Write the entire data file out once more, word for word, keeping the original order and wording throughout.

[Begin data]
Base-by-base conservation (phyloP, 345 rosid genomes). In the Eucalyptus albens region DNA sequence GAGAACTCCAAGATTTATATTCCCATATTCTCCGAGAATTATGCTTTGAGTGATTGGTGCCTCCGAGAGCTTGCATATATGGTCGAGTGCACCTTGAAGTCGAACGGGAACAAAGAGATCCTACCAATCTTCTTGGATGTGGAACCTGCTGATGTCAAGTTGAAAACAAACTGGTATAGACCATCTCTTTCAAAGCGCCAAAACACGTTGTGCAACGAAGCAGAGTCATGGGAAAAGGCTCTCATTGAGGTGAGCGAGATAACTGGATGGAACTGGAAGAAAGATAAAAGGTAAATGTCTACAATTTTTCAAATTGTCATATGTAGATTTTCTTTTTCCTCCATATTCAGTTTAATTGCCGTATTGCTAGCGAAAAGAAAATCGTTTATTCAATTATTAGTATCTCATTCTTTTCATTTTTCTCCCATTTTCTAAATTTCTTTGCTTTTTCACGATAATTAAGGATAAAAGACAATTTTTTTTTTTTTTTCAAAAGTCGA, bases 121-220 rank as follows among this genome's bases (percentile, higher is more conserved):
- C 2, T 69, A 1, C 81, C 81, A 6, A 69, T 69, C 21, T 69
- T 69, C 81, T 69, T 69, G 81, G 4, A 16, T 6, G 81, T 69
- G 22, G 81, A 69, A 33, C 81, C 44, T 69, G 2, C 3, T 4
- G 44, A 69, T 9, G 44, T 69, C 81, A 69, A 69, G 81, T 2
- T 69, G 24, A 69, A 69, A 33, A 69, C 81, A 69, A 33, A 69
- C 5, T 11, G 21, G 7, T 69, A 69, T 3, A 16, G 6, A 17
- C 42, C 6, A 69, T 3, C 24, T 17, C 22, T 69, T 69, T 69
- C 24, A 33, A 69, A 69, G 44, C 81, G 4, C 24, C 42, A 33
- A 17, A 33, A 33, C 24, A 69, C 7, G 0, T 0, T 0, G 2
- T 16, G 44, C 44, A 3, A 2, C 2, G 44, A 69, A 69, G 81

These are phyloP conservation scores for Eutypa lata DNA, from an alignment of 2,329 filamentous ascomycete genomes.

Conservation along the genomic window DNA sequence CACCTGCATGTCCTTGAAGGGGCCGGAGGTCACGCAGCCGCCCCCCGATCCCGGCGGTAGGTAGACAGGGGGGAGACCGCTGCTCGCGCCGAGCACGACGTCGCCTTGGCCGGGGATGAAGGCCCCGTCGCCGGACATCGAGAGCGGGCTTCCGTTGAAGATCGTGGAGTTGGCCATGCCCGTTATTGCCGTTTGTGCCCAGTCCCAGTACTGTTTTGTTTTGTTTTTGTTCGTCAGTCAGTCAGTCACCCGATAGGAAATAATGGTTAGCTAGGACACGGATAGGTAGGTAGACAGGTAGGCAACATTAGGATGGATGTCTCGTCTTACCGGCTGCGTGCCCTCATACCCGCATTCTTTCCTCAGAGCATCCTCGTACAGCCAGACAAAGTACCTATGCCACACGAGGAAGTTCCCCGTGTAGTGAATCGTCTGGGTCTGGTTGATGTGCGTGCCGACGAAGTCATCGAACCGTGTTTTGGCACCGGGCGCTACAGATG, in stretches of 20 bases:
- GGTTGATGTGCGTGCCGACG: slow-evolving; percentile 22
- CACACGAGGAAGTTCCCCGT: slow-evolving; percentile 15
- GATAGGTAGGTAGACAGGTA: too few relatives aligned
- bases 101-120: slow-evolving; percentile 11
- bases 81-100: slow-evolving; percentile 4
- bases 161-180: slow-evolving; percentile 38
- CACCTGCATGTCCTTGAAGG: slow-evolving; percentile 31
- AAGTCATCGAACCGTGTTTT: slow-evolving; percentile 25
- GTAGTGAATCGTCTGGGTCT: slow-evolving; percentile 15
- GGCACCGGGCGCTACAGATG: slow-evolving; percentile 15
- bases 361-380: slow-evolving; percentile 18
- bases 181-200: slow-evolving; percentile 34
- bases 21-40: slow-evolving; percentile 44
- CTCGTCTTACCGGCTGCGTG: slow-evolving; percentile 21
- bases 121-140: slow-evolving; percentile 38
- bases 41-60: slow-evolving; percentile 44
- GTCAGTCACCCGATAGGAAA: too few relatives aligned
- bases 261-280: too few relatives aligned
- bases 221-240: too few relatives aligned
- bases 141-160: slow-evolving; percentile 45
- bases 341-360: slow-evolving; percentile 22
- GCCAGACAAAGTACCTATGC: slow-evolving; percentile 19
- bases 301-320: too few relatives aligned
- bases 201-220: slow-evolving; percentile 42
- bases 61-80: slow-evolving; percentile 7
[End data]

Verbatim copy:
Base-by-base conservation (phyloP, 345 rosid genomes). In the Eucalyptus albens region DNA sequence GAGAACTCCAAGATTTATATTCCCATATTCTCCGAGAATTATGCTTTGAGTGATTGGTGCCTCCGAGAGCTTGCATATATGGTCGAGTGCACCTTGAAGTCGAACGGGAACAAAGAGATCCTACCAATCTTCTTGGATGTGGAACCTGCTGATGTCAAGTTGAAAACAAACTGGTATAGACCATCTCTTTCAAAGCGCCAAAACACGTTGTGCAACGAAGCAGAGTCATGGGAAAAGGCTCTCATTGAGGTGAGCGAGATAACTGGATGGAACTGGAAGAAAGATAAAAGGTAAATGTCTACAATTTTTCAAATTGTCATATGTAGATTTTCTTTTTCCTCCATATTCAGTTTAATTGCCGTATTGCTAGCGAAAAGAAAATCGTTTATTCAATTATTAGTATCTCATTCTTTTCATTTTTCTCCCATTTTCTAAATTTCTTTGCTTTTTCACGATAATTAAGGATAAAAGACAATTTTTTTTTTTTTTTCAAAAGTCGA, bases 121-220 rank as follows among this genome's bases (percentile, higher is more conserved):
- C 2, T 69, A 1, C 81, C 81, A 6, A 69, T 69, C 21, T 69
- T 69, C 81, T 69, T 69, G 81, G 4, A 16, T 6, G 81, T 69
- G 22, G 81, A 69, A 33, C 81, C 44, T 69, G 2, C 3, T 4
- G 44, A 69, T 9, G 44, T 69, C 81, A 69, A 69, G 81, T 2
- T 69, G 24, A 69, A 69, A 33, A 69, C 81, A 69, A 33, A 69
- C 5, T 11, G 21, G 7, T 69, A 69, T 3, A 16, G 6, A 17
- C 42, C 6, A 69, T 3, C 24, T 17, C 22, T 69, T 69, T 69
- C 24, A 33, A 69, A 69, G 44, C 81, G 4, C 24, C 42, A 33
- A 17, A 33, A 33, C 24, A 69, C 7, G 0, T 0, T 0, G 2
- T 16, G 44, C 44, A 3, A 2, C 2, G 44, A 69, A 69, G 81

These are phyloP conservation scores for Eutypa lata DNA, from an alignment of 2,329 filamentous ascomycete genomes.

Conservation along the genomic window DNA sequence CACCTGCATGTCCTTGAAGGGGCCGGAGGTCACGCAGCCGCCCCCCGATCCCGGCGGTAGGTAGACAGGGGGGAGACCGCTGCTCGCGCCGAGCACGACGTCGCCTTGGCCGGGGATGAAGGCCCCGTCGCCGGACATCGAGAGCGGGCTTCCGTTGAAGATCGTGGAGTTGGCCATGCCCGTTATTGCCGTTTGTGCCCAGTCCCAGTACTGTTTTGTTTTGTTTTTGTTCGTCAGTCAGTCAGTCACCCGATAGGAAATAATGGTTAGCTAGGACACGGATAGGTAGGTAGACAGGTAGGCAACATTAGGATGGATGTCTCGTCTTACCGGCTGCGTGCCCTCATACCCGCATTCTTTCCTCAGAGCATCCTCGTACAGCCAGACAAAGTACCTATGCCACACGAGGAAGTTCCCCGTGTAGTGAATCGTCTGGGTCTGGTTGATGTGCGTGCCGACGAAGTCATCGAACCGTGTTTTGGCACCGGGCGCTACAGATG, in stretches of 20 bases:
- GGTTGATGTGCGTGCCGACG: slow-evolving; percentile 22
- CACACGAGGAAGTTCCCCGT: slow-evolving; percentile 15
- GATAGGTAGGTAGACAGGTA: too few relatives aligned
- bases 101-120: slow-evolving; percentile 11
- bases 81-100: slow-evolving; percentile 4
- bases 161-180: slow-evolving; percentile 38
- CACCTGCATGTCCTTGAAGG: slow-evolving; percentile 31
- AAGTCATCGAACCGTGTTTT: slow-evolving; percentile 25
- GTAGTGAATCGTCTGGGTCT: slow-evolving; percentile 15
- GGCACCGGGCGCTACAGATG: slow-evolving; percentile 15
- bases 361-380: slow-evolving; percentile 18
- bases 181-200: slow-evolving; percentile 34
- bases 21-40: slow-evolving; percentile 44
- CTCGTCTTACCGGCTGCGTG: slow-evolving; percentile 21
- bases 121-140: slow-evolving; percentile 38
- bases 41-60: slow-evolving; percentile 44
- GTCAGTCACCCGATAGGAAA: too few relatives aligned
- bases 261-280: too few relatives aligned
- bases 221-240: too few relatives aligned
- bases 141-160: slow-evolving; percentile 45
- bases 341-360: slow-evolving; percentile 22
- GCCAGACAAAGTACCTATGC: slow-evolving; percentile 19
- bases 301-320: too few relatives aligned
- bases 201-220: slow-evolving; percentile 42
- bases 61-80: slow-evolving; percentile 7